James Birtles, Private 10489, 8th Battalion, Cheshire Regiment
Killed in action 9th April 1916 in Mesopotamia (Iraq), aged 46
James Birtles was born in March 1870 at Congleton, the son of Martha Birtles, a silk piecer. In 1871, eleven-month-old James was living at 66 West Street, Congleton, with his widowed grandmother Ellen Birtles, his mother and several other relatives. By 1881 the family had moved to 28 John Street, Congleton.
James was educated at Wragg Street School, Congleton, and was connected with the Chapel.
James joined the Cheshire Regiment at Chester on a short service agreement on 22nd August 1890, actively serving for 7 years followed by 5 years in the reserves. He was allocated service number 3045. In his records, he stated that he was employed as a silk spinner and was already serving in the 4th (Militia) Cheshire Regiment. He was described as 5 feet 4 inches tall, weighing 125 pounds with a 33 inch chest, fresh complexion, grey eyes and brown hair. He also had a brown mark on his right elbow.
On census night of 5th April 1891, James was stationed at Salford Barracks, Regent Road with his regiment. He served with the 1st Cheshire Regiment at Madras, Pallavaram and Secunderabad in India from 11th December 1891 until 21st January 1898, and was transferred to the Army reserve on 23rd June 1898.
The following year, on 2nd April 1899, James married Mary Ann Dale at Christ Church, Wharton, Cheshire. In 1901, James and Mary were living at 4 King Street, Buglawton; James was employed as a silk spinner and his wife was a cotton velvet cutter. By 1911 the couple had moved to 6 Droylsden Road, Newton Heath, and James had found employment as a labourer for a railway company.
Prior to the outbreak of the war James and Mary moved to Macclesfield, where James was employed by Mr Thomas Hewitt, Waterside, Macclesfield as a fustian cutter.
James re-enlisted in Macclesfield on 18th August 1914, joining the 8th Cheshire Regiment, and was drafted to the Dardanelles with his battalion on 26th June 1915. Having survived the Dardanelles, from here he was posted with his battalion to Egypt. The 8th Cheshire Regiment were part of the 13th Division and on the 9th April made an attack on Sannaiyat. In this attack, on reaching the Turkish trenches they met fierce opposition and casualties were high – seven men killed, fifty wounded and sixty-four missing. James was one of those missing men and was assumed to have died during that attack.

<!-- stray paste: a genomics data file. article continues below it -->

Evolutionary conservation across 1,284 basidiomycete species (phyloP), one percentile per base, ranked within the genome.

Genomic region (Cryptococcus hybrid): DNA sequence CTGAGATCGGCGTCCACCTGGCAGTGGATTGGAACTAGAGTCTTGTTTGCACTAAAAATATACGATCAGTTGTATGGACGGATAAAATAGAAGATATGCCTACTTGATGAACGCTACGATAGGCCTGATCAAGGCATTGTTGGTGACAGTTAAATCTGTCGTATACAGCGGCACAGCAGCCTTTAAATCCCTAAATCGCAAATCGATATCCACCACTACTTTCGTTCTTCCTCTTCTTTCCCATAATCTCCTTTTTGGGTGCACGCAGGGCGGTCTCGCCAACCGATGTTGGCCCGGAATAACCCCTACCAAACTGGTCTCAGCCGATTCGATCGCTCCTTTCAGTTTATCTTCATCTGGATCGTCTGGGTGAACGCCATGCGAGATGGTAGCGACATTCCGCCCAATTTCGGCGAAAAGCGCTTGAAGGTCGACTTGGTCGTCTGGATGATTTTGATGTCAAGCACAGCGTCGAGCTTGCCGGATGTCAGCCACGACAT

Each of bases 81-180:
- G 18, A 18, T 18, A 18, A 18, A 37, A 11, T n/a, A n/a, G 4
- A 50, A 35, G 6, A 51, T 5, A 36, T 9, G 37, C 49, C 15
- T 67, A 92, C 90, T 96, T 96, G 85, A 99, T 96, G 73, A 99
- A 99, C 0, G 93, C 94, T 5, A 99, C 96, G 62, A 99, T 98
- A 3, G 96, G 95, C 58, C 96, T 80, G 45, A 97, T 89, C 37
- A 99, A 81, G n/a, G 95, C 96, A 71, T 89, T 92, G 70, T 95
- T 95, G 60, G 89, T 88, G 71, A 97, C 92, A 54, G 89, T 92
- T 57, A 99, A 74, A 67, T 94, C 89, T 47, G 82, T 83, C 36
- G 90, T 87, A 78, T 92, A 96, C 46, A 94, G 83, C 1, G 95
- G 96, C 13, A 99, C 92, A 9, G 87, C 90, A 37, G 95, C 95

His death was reported in the Macclesfield Times of 30th November 1917:
PRESUMED DEAD – FIGHTING AT FORTY-EIGHT
Mrs Birtles, 61 Waterside, has been notified that the War Office have now presumed the death of her husband, Pte James Birtles, Ches. Regt., who was reported missing on April 9th 1916. Pte Birtles was born in Congleton forty-eight years ago… He came to reside in Macclesfield just prior to the outbreak of war… Pte Birtles was reported missing whilst with the force which went to Kut to relieve General Townshend.
Private James Birtles has no known grave and is commemorated on Panel Ref. 14 and 62 of the Basra Memorial, Iraq. The Commonwealth War Graves Commission holds casualty details for Private James Birtles, and he is listed on the Imperial War Museum’s Lives of the First World War website.